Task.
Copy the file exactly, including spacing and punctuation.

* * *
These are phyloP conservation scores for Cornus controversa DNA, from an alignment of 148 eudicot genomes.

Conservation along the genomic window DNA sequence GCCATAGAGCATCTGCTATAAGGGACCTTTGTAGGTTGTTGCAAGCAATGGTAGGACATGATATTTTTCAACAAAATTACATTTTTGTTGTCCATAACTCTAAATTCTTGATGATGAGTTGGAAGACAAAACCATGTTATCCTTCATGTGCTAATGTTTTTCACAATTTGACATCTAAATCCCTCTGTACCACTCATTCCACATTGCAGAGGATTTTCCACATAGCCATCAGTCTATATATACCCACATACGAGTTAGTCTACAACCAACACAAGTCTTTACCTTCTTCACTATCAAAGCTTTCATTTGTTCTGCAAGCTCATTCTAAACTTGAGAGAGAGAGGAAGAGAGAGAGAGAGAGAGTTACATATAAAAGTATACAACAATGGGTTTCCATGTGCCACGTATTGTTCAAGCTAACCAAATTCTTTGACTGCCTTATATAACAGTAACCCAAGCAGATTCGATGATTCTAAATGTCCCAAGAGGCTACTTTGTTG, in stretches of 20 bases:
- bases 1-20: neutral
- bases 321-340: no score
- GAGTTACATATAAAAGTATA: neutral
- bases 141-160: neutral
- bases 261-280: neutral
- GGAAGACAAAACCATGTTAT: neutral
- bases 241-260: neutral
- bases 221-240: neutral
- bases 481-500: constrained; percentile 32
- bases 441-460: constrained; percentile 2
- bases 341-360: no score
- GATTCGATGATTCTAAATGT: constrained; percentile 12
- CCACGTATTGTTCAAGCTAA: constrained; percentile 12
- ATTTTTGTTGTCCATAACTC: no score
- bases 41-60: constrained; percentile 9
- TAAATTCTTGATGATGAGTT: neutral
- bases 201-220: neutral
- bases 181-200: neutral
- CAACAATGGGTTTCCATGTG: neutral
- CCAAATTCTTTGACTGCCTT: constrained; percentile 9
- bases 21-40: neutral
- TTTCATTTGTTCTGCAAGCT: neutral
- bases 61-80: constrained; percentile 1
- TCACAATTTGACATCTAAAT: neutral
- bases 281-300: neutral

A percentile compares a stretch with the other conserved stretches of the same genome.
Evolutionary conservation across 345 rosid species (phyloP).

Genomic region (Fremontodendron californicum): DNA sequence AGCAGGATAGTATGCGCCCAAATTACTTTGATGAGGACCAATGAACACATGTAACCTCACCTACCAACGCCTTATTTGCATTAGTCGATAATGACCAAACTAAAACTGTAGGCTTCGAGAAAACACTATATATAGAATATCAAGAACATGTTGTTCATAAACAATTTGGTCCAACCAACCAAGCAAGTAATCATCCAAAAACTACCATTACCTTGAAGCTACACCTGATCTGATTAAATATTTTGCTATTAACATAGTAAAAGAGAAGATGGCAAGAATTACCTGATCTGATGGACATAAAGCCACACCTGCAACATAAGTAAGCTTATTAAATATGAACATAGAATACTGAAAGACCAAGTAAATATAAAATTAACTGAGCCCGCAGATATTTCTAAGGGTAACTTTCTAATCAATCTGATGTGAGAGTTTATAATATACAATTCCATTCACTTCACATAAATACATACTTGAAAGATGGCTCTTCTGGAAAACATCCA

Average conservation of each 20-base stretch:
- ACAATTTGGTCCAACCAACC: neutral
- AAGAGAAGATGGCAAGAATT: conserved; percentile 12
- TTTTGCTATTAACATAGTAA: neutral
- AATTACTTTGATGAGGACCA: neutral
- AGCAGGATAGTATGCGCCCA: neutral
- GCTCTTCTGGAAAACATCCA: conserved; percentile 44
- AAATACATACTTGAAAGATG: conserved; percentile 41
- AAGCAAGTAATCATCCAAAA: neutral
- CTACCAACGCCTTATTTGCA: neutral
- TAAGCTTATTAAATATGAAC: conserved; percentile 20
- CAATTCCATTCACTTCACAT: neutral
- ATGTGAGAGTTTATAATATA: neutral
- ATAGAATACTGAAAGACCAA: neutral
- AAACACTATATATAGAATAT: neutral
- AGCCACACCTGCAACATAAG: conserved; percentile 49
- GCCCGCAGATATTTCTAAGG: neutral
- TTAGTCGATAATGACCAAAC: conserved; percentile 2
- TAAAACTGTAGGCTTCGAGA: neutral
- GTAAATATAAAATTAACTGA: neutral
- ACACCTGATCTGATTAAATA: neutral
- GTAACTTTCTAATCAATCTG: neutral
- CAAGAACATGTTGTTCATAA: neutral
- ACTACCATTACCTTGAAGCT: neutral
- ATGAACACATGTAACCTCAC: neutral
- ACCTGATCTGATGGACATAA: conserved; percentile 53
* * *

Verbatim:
These are phyloP conservation scores for Cornus controversa DNA, from an alignment of 148 eudicot genomes.

Conservation along the genomic window DNA sequence GCCATAGAGCATCTGCTATAAGGGACCTTTGTAGGTTGTTGCAAGCAATGGTAGGACATGATATTTTTCAACAAAATTACATTTTTGTTGTCCATAACTCTAAATTCTTGATGATGAGTTGGAAGACAAAACCATGTTATCCTTCATGTGCTAATGTTTTTCACAATTTGACATCTAAATCCCTCTGTACCACTCATTCCACATTGCAGAGGATTTTCCACATAGCCATCAGTCTATATATACCCACATACGAGTTAGTCTACAACCAACACAAGTCTTTACCTTCTTCACTATCAAAGCTTTCATTTGTTCTGCAAGCTCATTCTAAACTTGAGAGAGAGAGGAAGAGAGAGAGAGAGAGAGTTACATATAAAAGTATACAACAATGGGTTTCCATGTGCCACGTATTGTTCAAGCTAACCAAATTCTTTGACTGCCTTATATAACAGTAACCCAAGCAGATTCGATGATTCTAAATGTCCCAAGAGGCTACTTTGTTG, in stretches of 20 bases:
- bases 1-20: neutral
- bases 321-340: no score
- GAGTTACATATAAAAGTATA: neutral
- bases 141-160: neutral
- bases 261-280: neutral
- GGAAGACAAAACCATGTTAT: neutral
- bases 241-260: neutral
- bases 221-240: neutral
- bases 481-500: constrained; percentile 32
- bases 441-460: constrained; percentile 2
- bases 341-360: no score
- GATTCGATGATTCTAAATGT: constrained; percentile 12
- CCACGTATTGTTCAAGCTAA: constrained; percentile 12
- ATTTTTGTTGTCCATAACTC: no score
- bases 41-60: constrained; percentile 9
- TAAATTCTTGATGATGAGTT: neutral
- bases 201-220: neutral
- bases 181-200: neutral
- CAACAATGGGTTTCCATGTG: neutral
- CCAAATTCTTTGACTGCCTT: constrained; percentile 9
- bases 21-40: neutral
- TTTCATTTGTTCTGCAAGCT: neutral
- bases 61-80: constrained; percentile 1
- TCACAATTTGACATCTAAAT: neutral
- bases 281-300: neutral

A percentile compares a stretch with the other conserved stretches of the same genome.
Evolutionary conservation across 345 rosid species (phyloP).

Genomic region (Fremontodendron californicum): DNA sequence AGCAGGATAGTATGCGCCCAAATTACTTTGATGAGGACCAATGAACACATGTAACCTCACCTACCAACGCCTTATTTGCATTAGTCGATAATGACCAAACTAAAACTGTAGGCTTCGAGAAAACACTATATATAGAATATCAAGAACATGTTGTTCATAAACAATTTGGTCCAACCAACCAAGCAAGTAATCATCCAAAAACTACCATTACCTTGAAGCTACACCTGATCTGATTAAATATTTTGCTATTAACATAGTAAAAGAGAAGATGGCAAGAATTACCTGATCTGATGGACATAAAGCCACACCTGCAACATAAGTAAGCTTATTAAATATGAACATAGAATACTGAAAGACCAAGTAAATATAAAATTAACTGAGCCCGCAGATATTTCTAAGGGTAACTTTCTAATCAATCTGATGTGAGAGTTTATAATATACAATTCCATTCACTTCACATAAATACATACTTGAAAGATGGCTCTTCTGGAAAACATCCA

Average conservation of each 20-base stretch:
- ACAATTTGGTCCAACCAACC: neutral
- AAGAGAAGATGGCAAGAATT: conserved; percentile 12
- TTTTGCTATTAACATAGTAA: neutral
- AATTACTTTGATGAGGACCA: neutral
- AGCAGGATAGTATGCGCCCA: neutral
- GCTCTTCTGGAAAACATCCA: conserved; percentile 44
- AAATACATACTTGAAAGATG: conserved; percentile 41
- AAGCAAGTAATCATCCAAAA: neutral
- CTACCAACGCCTTATTTGCA: neutral
- TAAGCTTATTAAATATGAAC: conserved; percentile 20
- CAATTCCATTCACTTCACAT: neutral
- ATGTGAGAGTTTATAATATA: neutral
- ATAGAATACTGAAAGACCAA: neutral
- AAACACTATATATAGAATAT: neutral
- AGCCACACCTGCAACATAAG: conserved; percentile 49
- GCCCGCAGATATTTCTAAGG: neutral
- TTAGTCGATAATGACCAAAC: conserved; percentile 2
- TAAAACTGTAGGCTTCGAGA: neutral
- GTAAATATAAAATTAACTGA: neutral
- ACACCTGATCTGATTAAATA: neutral
- GTAACTTTCTAATCAATCTG: neutral
- CAAGAACATGTTGTTCATAA: neutral
- ACTACCATTACCTTGAAGCT: neutral
- ATGAACACATGTAACCTCAC: neutral
- ACCTGATCTGATGGACATAA: conserved; percentile 53